It would be pleasant indeed to gather the characters of this book together and listen to the conversation of wholly different but interested couples—for this is a book of contrasts and has been written as such. Lives of the most dramatic and adventurous quality have been gathered from all corners of the earth, and from every age in history, in such a way that they may cover the widest possible variety of human experience. The publishers believe that such a book would not be complete without some characters that are no less real because they have lived only in the minds of men...

By: Evans, A. J. (1889-1960)

The Escaping Club by Evans, A. J. The Escaping Club

Described by some as one of the greatest escape books published. The Escaping Club recounts Evans' escape to Switzerland from a supposedly "escape-proof" German prison camp during World War I. After repatriation and rejoining the war, Evans again finds himself captured, this time first by Arabs and then by Turks. He again manages to escape. A detailed look at the trials faced by Allied POWs during World War I.

By: Reuben Gold Thwaites (1853-1913)

Afloat on the Ohio by Reuben Gold Thwaites Afloat on the Ohio

Afloat on the Ohio, An Historical Pilgrimage, of a Thousand Miles in a Skiff, From Redstone to Cairo.There were four of us pilgrims—my Wife, our Boy of ten and a half years, the Doctor, and I. My object in going—the others went for the outing—was to gather "local color" for work in Western history. The Ohio River was an important factor in the development of the West. I wished to know the great waterway intimately in its various phases,—to see with my own eyes what the borderers saw; in imagination, to redress the pioneer stage, and repeople it. ( From the Preface )

By: Ethel Twycross Foster (1881-1963)

Book cover Little Tales of the Desert

A six year-old girl named Mary spends Christmas vacation with her parents in the Arizona desert of 1901 or thereabouts.

By: David Whitelaw

The Princess Galva by David Whitelaw The Princess Galva

Edward Povey had been a correspondence clerk for twenty-two years when he was summarily dismissed. So how did he find himself mixed up with an orphan girl, who was really a princess, as she sought to reclaim her throne from the man who had killed her parents? Well, however it had happened, it was romantic. And after two decades in the basement office of a shipping company, he was ready for a bit of romance. (Introduction by MaryAnn)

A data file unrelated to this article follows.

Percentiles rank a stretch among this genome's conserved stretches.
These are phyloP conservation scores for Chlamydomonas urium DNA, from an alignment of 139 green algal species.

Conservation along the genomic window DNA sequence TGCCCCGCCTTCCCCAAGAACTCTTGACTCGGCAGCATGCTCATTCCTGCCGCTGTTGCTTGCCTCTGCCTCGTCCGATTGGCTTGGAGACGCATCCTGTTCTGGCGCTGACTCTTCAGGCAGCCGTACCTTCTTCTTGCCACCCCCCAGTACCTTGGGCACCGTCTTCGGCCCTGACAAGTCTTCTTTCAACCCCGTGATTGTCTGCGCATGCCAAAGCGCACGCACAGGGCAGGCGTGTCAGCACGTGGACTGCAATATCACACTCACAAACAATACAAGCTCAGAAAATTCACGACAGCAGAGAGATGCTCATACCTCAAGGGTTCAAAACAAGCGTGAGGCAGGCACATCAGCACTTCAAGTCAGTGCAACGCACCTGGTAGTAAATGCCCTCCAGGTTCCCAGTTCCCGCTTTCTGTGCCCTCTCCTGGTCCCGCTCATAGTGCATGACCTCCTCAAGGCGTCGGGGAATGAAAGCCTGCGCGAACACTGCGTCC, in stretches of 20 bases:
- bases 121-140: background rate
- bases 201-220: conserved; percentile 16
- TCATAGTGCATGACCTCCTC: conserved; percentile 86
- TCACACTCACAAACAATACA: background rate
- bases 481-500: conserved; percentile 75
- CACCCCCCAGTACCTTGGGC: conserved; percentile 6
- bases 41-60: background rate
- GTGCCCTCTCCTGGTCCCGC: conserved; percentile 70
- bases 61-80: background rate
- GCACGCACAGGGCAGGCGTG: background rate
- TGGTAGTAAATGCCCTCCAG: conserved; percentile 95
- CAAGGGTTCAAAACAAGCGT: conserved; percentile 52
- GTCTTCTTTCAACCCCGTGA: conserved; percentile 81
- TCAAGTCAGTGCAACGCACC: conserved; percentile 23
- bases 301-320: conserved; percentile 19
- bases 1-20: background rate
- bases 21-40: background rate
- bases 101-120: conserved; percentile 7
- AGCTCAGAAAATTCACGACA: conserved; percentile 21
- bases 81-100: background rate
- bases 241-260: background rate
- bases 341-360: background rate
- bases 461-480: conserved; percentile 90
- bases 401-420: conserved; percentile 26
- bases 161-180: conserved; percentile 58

By: Morgan Scott

Book cover Rival Pitchers of Oakdale

Play Ball!!! It's the start of another baseball season at Oakdale Academy. But there is a rivalry brewing between the pitchers. One wants to be a starting pitcher, but he is inconsistent. Another, a new kid from Texas, has been mentored by last year's starter, and is proving to have talent. And don't forget that starting pitcher from last season, he wants to continue to take the rubber for the team. This should prove to be an exciting season for the boys!

By: Austin Bishop

Book cover Tom of the Raiders

Young Adult historical fiction of a young man joining the Union Army and taking part in the Great Locomotive Chase.

By: Alfred Lawson (1869-1954)

Book cover Born Again

"I doubt that anyone who reads [Born Again] will ever forget it: it is quite singularly bad, with long undigestible rants against the evils of the world, an impossibly idealistic Utopian prescription for the said evils, and - as you will have gathered - a very silly plot." - oddbooks.co.ukAlfred Lawson was a veritable Renaissance man: a professional baseball player, a luminary in the field of aviation, an outspoken advocate of vegetarianism and economic reform, and the founder of a pseudo-scientific crackpot philosophy called Lawsonomy...

By: Various

Short Science Fiction Collection by Various Short Science Fiction Collection

Science fiction (abbreviated SF or sci-fi with varying punctuation and case) is a broad genre of fiction that often involves sociological and technical speculations based on current or future science or technology. This is a reader-selected collection of short stories originally published between 1931 and 1963, that entered the US public domain when their copyright was not renewed. Summary by Cori Samuel, with Wikipedia input.

By: Unknown

Poems Every Child Should Know by Unknown Poems Every Child Should Know

A treasure trove of more than two hundred poems, this gem of an anthology compiled by Mary E Burt is indeed a most valuable set of poems to read or listen to. Published in 1904, Poems Every Child Should Know contains some well-loved verses like Thomas Gray's Elegy Written in a Country Churchyard, Lewis Carroll's delightful parody Father William, Felicia Hemans' deeply-moving Casablanca and other favorites. It also has lesser-known but equally beautiful pieces like Henry Wadsworth Longfellow's The Arrow and The Song, Robert Browning's The Incident of the French Camp, Eugene Field's nonsense lyrics Wynken, Blynken and Nod and a host of other wonderful verses...

Beowulf by Unknown Beowulf

Beowulf is a long narrative poem composed in Old English some time in between the 8th and 11th century AD. The only surviving manuscript that contains the poem is preserved in the British Library and it too was badly damaged by fire in 1731. It is considered to be the oldest surviving work of poetry in English and one of the rare pieces of vernacular European literature that has survived since Medieval times. A prince arrives to rid a neighboring country of a terrible monster. He mortally wounds the horrendous creature and it retreats to die in its lair in the remote mountains...